Di Les Dencs - Pubblicato su Amazon.com
Formato:Copertina flessibile|Acquisto verificato
It is repetitive, to long, he is like most American historians blames the war on Sparta or the allies. American historians can't see a democracy like Athens can't do wrong. Athens is responsible for the Peloponnesian war, and lost it because of it's radical democracy.
3 di 5 persone hanno trovato utile la seguente recensione
5.0 su 5 stelle Kagan's Inexhaustible Guide to the Peloponnesian War 13 novembre 2006
Di Unmoved Mover - Pubblicato su Amazon.com
Formato:Copertina flessibile
The Peloponnesian War, along with the myriad feuds that latched on to the central conflict between Sparta and Athens in the latter half of the fifth century BCE, can be an exhausting subject. The civil and international politics involved in fostering and perpetuating the war rival even today's most complex conflicts.

In this, the third of four volumes on the subject, Kagan skillfully presents, comments on, and refutes the hypotheses presented by history and historians, while still managing a very approachable narrative. These books come in and out of circulation, so best to get ahold of them while they're available. Again, Kagan's work is superb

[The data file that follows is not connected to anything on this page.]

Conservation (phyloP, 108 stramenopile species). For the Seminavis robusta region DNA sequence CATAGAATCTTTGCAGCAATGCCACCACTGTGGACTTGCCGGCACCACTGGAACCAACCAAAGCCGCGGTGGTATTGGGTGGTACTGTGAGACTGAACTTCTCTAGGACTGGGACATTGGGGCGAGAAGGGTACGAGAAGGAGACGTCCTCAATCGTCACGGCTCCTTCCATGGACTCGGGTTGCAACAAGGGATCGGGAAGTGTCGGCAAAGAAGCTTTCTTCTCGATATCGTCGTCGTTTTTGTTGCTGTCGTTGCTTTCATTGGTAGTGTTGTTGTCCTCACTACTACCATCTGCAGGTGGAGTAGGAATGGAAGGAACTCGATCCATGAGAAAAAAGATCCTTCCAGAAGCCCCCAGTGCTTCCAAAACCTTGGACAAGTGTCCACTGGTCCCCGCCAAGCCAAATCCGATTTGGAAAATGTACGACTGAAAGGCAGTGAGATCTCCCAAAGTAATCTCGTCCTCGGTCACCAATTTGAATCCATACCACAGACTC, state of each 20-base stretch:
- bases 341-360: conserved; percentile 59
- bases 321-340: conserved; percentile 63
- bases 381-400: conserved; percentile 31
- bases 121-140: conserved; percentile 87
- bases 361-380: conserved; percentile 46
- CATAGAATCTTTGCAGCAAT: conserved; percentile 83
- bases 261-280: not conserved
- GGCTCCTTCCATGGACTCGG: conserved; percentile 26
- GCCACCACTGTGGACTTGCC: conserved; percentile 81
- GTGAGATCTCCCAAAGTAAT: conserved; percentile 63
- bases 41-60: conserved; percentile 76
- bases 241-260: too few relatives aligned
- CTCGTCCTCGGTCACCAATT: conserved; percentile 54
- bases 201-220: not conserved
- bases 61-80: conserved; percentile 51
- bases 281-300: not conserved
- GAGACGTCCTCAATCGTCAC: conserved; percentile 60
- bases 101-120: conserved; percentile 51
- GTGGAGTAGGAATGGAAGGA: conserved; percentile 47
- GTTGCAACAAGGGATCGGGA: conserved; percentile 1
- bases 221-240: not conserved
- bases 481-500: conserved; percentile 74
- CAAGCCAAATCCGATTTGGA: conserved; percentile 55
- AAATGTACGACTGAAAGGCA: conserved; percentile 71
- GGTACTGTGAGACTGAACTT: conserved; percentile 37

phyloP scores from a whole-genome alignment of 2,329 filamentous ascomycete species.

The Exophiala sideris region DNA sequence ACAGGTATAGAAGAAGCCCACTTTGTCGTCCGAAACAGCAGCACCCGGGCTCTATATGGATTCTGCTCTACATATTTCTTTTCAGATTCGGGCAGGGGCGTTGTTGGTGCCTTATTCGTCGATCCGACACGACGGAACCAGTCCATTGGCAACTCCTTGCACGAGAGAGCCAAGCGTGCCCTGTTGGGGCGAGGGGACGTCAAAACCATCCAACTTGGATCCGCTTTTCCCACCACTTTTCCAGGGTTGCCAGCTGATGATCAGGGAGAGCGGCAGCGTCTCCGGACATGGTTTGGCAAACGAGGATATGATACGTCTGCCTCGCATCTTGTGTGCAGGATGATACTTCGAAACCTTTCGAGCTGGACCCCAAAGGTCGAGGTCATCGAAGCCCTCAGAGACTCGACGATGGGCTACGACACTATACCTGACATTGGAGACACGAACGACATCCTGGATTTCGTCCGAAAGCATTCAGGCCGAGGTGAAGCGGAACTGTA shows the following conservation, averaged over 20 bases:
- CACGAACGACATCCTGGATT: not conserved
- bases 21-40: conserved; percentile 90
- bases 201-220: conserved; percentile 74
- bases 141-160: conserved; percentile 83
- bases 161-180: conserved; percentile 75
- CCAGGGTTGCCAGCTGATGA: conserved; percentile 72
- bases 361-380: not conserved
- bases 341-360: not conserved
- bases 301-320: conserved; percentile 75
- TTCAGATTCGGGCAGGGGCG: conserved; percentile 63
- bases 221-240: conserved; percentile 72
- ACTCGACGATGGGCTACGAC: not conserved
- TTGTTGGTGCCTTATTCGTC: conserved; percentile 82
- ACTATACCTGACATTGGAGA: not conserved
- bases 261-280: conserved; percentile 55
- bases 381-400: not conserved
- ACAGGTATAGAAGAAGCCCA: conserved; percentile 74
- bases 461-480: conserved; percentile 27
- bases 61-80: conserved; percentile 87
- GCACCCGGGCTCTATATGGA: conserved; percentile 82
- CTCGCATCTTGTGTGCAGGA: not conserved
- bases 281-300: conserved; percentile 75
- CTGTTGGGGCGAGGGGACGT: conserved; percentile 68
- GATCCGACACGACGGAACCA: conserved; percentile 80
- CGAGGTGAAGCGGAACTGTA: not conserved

For the historian, or avid history buff (however you might self-identify), these works are a necessary addition to your library. The more casual reader might, however, consider purchasing Kagan's abridged work entitled simply "The Peloponnesian War." It includes the main thrust of the narrative, but with markedly less analysis of the political motivations included in these volumes.
4.0 su 5 stelle Nicias 17 febbraio 2015
Di N. Wood - Pubblicato su Amazon.com
Formato:Formato Kindle|Acquisto verificato
The text is full of obvious typographical errors. Mostly a single letter off. This is likely due to transfer to kindle. Otherwise this is a great read of one of Athens biggest blunders of the century.